by kgw.com Staff | February 28, 2012 |
PORTLAND – Occupy Portland protesters marched from Waterfront Park through downtown Wednesday in driving rain under a sea of yellow umbrellas for a day of demonstrations called “F29.”
The goal, said organizers, was to disrupt targeted businesses with a march and civil disobedience.
It began with a couple hundred people gathering at Waterfront Park at 11:30 a.m., under the west side of the Burnside Bridge. Then, at 1 p.m., they began marching, winding through several downtown streets, including Broadway and Salmon. The marchers were, at times, disrupting traffic.
The group released a statement regarding their solidarity with a purported movement in 70 cities to protest companies including ExxonMobil, McDonalds, Blue Cross Blue Shield, Verizon, FedEx, Taco Bell, Walgreens, Shell, Wells Fargo, and Bank of America.
“We took action today to challenge ALEC, a group made up of the world’s largest corporations, as well as many state and federal politicians,” Nicholas Caleb of Occupy Portland said. “ALEC writes legislation focused on amassing more profit for the wealthiest 1% at the expense of our communities.”
The march came to a halt again at the Salmon Street Fountain and the crowd started to disperse at Waterfront Park late Wednesday afternoon.
Portland Police called the demonstrations well facilitated, generally peaceful and largely non-contentious. Lt. Robert King says F29 organizers designated a police liaison which made for reduced tension and more effective communication between police and protesters.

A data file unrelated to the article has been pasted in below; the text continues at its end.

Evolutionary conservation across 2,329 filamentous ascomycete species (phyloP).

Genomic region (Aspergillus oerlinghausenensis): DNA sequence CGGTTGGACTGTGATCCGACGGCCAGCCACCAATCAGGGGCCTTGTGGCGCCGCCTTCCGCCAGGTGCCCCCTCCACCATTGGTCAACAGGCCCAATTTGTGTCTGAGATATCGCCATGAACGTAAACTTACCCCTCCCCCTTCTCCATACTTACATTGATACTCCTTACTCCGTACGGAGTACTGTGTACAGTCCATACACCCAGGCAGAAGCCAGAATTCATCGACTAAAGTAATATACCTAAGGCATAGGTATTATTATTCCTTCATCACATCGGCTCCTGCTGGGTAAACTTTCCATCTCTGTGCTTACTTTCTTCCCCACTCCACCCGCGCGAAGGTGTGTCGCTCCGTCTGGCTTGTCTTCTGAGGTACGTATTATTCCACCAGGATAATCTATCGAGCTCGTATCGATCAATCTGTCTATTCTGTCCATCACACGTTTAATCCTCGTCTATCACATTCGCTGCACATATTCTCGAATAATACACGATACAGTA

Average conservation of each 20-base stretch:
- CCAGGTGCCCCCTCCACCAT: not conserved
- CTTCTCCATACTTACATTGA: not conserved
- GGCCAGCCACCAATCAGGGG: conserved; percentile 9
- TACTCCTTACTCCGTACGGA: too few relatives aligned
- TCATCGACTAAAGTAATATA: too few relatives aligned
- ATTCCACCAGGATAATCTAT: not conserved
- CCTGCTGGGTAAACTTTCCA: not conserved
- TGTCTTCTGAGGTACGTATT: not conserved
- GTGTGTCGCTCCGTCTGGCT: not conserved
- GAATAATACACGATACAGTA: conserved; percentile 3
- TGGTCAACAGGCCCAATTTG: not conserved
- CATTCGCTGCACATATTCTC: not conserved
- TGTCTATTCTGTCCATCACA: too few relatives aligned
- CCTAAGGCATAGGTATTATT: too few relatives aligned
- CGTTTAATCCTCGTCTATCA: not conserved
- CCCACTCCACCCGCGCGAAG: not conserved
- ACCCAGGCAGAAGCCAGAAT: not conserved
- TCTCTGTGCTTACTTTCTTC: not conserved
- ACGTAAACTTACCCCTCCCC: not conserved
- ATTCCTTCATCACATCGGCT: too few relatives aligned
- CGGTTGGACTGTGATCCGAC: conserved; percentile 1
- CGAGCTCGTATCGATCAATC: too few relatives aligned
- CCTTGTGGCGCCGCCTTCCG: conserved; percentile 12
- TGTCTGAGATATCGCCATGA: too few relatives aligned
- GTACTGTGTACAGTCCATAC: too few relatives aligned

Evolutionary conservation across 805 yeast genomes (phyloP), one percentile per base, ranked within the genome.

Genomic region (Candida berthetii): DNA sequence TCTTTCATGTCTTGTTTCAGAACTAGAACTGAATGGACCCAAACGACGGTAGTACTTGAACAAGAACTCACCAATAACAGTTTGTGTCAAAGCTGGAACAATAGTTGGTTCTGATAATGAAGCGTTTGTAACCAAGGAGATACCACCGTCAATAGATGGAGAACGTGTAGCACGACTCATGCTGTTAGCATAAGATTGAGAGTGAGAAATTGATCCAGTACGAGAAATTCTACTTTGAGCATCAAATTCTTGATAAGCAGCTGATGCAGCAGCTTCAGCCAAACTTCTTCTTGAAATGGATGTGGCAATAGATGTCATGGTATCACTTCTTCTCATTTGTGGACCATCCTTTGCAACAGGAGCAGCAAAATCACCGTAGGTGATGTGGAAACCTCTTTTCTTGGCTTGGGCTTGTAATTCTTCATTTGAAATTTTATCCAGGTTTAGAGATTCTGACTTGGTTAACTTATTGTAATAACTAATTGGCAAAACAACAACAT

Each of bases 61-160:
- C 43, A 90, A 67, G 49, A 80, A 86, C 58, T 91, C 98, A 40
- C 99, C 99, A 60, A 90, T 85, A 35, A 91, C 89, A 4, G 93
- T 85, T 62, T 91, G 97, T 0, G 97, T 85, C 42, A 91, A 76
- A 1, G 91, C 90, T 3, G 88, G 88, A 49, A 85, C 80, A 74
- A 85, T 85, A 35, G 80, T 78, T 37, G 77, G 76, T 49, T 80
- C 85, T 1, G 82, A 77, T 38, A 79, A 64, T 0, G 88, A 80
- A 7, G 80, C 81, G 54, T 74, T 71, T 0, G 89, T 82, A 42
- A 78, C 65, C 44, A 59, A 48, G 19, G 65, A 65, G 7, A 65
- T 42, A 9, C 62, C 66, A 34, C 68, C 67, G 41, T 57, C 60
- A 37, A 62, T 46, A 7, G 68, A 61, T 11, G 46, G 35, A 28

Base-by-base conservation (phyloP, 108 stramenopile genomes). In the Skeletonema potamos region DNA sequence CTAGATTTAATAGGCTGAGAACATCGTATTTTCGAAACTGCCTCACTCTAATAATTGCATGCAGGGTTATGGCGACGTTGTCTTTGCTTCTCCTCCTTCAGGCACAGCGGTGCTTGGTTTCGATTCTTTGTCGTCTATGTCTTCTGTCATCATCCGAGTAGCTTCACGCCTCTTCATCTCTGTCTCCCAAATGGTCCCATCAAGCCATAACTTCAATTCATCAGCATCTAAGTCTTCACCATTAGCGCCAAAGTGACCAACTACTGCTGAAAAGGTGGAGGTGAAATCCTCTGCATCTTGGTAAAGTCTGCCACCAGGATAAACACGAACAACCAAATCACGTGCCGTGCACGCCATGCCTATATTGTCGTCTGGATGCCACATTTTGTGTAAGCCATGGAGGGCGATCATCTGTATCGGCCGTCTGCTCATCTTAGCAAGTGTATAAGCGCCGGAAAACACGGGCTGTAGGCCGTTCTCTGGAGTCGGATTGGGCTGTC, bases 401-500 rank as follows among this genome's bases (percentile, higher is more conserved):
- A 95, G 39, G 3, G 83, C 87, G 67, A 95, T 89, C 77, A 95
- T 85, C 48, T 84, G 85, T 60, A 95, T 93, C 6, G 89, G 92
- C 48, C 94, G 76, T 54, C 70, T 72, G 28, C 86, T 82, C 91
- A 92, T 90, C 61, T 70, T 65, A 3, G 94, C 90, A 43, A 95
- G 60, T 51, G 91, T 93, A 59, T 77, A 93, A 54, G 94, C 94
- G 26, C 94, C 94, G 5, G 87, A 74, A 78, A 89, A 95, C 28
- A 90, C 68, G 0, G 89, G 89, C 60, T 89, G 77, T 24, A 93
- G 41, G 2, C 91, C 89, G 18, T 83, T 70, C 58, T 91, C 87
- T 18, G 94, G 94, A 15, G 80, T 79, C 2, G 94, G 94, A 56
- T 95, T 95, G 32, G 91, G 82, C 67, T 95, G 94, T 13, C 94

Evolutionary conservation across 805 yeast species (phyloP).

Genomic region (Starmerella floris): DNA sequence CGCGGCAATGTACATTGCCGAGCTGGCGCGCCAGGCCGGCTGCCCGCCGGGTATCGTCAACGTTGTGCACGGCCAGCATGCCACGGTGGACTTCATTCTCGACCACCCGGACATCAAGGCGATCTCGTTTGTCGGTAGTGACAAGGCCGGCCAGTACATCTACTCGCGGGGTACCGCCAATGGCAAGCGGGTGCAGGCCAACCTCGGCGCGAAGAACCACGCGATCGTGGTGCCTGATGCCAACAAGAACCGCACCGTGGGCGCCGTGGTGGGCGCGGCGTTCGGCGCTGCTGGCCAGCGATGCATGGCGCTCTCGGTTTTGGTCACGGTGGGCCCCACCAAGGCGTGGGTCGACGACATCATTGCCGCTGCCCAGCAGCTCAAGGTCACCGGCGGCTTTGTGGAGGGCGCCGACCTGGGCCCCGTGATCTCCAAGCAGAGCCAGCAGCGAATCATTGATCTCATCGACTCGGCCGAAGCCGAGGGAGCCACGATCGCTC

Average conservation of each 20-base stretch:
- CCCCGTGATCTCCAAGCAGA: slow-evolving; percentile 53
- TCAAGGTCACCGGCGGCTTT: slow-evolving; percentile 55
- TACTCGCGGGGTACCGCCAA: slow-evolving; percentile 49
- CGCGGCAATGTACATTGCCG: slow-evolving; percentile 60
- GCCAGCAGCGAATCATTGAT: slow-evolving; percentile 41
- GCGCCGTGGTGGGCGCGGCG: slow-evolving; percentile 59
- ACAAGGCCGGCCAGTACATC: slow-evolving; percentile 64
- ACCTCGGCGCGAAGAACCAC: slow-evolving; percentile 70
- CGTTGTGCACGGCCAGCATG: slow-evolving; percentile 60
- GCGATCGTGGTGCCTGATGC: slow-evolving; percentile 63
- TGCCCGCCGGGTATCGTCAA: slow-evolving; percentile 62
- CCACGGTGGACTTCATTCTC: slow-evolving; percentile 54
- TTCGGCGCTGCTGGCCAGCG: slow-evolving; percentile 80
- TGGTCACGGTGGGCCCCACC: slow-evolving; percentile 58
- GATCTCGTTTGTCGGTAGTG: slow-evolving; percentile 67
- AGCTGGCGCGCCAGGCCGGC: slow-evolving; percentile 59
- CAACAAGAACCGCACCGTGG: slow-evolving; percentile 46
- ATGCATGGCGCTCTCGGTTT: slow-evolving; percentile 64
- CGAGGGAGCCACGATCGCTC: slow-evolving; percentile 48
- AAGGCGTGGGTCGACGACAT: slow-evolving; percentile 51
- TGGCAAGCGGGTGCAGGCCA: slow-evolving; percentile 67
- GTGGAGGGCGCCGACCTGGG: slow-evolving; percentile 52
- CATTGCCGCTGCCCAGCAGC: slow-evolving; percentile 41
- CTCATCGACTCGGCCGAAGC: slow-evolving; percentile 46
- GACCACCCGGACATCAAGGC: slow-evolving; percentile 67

In all, seven people were arrested throughout the day. At the Wells Fargo Tower, three people were charged with criminal trespassing after they chained themselves to property with bike locks.
Two were arrested along SW Broadway for vandalism after jumping on a Verizon van. At a Bank of America at NE 12th and Broadway, two people were arrested for criminal trespassing after they refused to leave.
Photos: F29 Occupy Portland event
The protesters also made a brief stop at the Wells Fargo Building in SW Portland, but nothing was damaged. Wells Fargo issued a statement shortly afterwards that said they support the right to free speech. Bank officials added that Wells Fargo has repaid all TARP funds and was eager to help improve the economy by lending to individuals and businesses.More: Wells Fargo statement
The America Legislative Exchange Council was a professed target of the protest.
“That’s the peoples’ right. I want them to be able to express their opinion. I just hope they won’t be disrespectful of the business we have to get through. We need to get the people’s work done,” Rep. Gene Whisnant (R) Sunriver & Chairman of ALEC said Wednesday.
The protesters did not disclose to police or the public any specific march routes beforehand, but explained on their web site that it would be a “peaceful, non-violent civil disobedience” to protest corporations. They did not obtain a permit for the march.
Similar demonstrations were planned in at least 60 other cities.
Overnight Tuesday, vandals broke out windows in three Portland banks and one Starbucks. The group that claimed responsibility for the damage said it wanted to send a message to Occupy protesters, calling them out for their emphasis on peaceful marches.
The Occupy Portland protesters did not want to be associated with the group that caused the damage on Tuesday. They responded via twitter with this message: “To the rock tossers: Thank you for not hiding behind Occupy and forcing peaceful marchers to take a beating for you this time.”